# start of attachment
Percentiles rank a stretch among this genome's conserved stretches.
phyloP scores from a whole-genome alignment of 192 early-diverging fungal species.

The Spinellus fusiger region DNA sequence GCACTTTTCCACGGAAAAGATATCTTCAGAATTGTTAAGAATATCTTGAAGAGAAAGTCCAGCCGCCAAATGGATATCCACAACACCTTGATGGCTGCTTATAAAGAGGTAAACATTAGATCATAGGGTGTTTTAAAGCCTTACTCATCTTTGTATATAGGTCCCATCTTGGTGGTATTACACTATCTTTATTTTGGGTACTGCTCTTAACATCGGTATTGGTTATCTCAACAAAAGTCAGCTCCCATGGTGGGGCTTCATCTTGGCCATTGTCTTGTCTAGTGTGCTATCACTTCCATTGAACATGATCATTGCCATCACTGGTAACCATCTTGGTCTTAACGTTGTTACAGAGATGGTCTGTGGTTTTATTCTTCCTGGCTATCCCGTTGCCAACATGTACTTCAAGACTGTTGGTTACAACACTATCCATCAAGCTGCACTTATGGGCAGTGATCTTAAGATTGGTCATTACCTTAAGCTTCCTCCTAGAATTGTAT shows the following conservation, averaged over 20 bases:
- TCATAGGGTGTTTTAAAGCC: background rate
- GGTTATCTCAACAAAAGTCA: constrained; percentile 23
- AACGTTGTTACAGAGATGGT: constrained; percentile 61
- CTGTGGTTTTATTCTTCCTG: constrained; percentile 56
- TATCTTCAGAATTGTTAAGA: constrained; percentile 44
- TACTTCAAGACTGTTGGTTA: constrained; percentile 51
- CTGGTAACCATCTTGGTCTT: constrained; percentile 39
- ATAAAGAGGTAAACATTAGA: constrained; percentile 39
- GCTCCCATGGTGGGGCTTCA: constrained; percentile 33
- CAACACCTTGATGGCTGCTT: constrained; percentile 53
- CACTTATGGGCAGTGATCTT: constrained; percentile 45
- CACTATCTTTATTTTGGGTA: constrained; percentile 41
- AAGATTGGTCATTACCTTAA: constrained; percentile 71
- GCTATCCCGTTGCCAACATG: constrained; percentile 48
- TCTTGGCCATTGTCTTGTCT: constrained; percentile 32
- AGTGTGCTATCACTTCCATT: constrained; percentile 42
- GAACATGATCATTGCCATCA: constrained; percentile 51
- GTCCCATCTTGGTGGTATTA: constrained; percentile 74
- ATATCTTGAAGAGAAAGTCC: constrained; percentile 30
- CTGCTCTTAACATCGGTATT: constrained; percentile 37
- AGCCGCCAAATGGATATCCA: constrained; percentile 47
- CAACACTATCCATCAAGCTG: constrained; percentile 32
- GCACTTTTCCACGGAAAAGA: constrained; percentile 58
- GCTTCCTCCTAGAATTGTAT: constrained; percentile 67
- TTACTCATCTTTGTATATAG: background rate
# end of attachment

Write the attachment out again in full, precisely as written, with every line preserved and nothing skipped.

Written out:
Percentiles rank a stretch among this genome's conserved stretches.
phyloP scores from a whole-genome alignment of 192 early-diverging fungal species.

The Spinellus fusiger region DNA sequence GCACTTTTCCACGGAAAAGATATCTTCAGAATTGTTAAGAATATCTTGAAGAGAAAGTCCAGCCGCCAAATGGATATCCACAACACCTTGATGGCTGCTTATAAAGAGGTAAACATTAGATCATAGGGTGTTTTAAAGCCTTACTCATCTTTGTATATAGGTCCCATCTTGGTGGTATTACACTATCTTTATTTTGGGTACTGCTCTTAACATCGGTATTGGTTATCTCAACAAAAGTCAGCTCCCATGGTGGGGCTTCATCTTGGCCATTGTCTTGTCTAGTGTGCTATCACTTCCATTGAACATGATCATTGCCATCACTGGTAACCATCTTGGTCTTAACGTTGTTACAGAGATGGTCTGTGGTTTTATTCTTCCTGGCTATCCCGTTGCCAACATGTACTTCAAGACTGTTGGTTACAACACTATCCATCAAGCTGCACTTATGGGCAGTGATCTTAAGATTGGTCATTACCTTAAGCTTCCTCCTAGAATTGTAT shows the following conservation, averaged over 20 bases:
- TCATAGGGTGTTTTAAAGCC: background rate
- GGTTATCTCAACAAAAGTCA: constrained; percentile 23
- AACGTTGTTACAGAGATGGT: constrained; percentile 61
- CTGTGGTTTTATTCTTCCTG: constrained; percentile 56
- TATCTTCAGAATTGTTAAGA: constrained; percentile 44
- TACTTCAAGACTGTTGGTTA: constrained; percentile 51
- CTGGTAACCATCTTGGTCTT: constrained; percentile 39
- ATAAAGAGGTAAACATTAGA: constrained; percentile 39
- GCTCCCATGGTGGGGCTTCA: constrained; percentile 33
- CAACACCTTGATGGCTGCTT: constrained; percentile 53
- CACTTATGGGCAGTGATCTT: constrained; percentile 45
- CACTATCTTTATTTTGGGTA: constrained; percentile 41
- AAGATTGGTCATTACCTTAA: constrained; percentile 71
- GCTATCCCGTTGCCAACATG: constrained; percentile 48
- TCTTGGCCATTGTCTTGTCT: constrained; percentile 32
- AGTGTGCTATCACTTCCATT: constrained; percentile 42
- GAACATGATCATTGCCATCA: constrained; percentile 51
- GTCCCATCTTGGTGGTATTA: constrained; percentile 74
- ATATCTTGAAGAGAAAGTCC: constrained; percentile 30
- CTGCTCTTAACATCGGTATT: constrained; percentile 37
- AGCCGCCAAATGGATATCCA: constrained; percentile 47
- CAACACTATCCATCAAGCTG: constrained; percentile 32
- GCACTTTTCCACGGAAAAGA: constrained; percentile 58
- GCTTCCTCCTAGAATTGTAT: constrained; percentile 67
- TTACTCATCTTTGTATATAG: background rate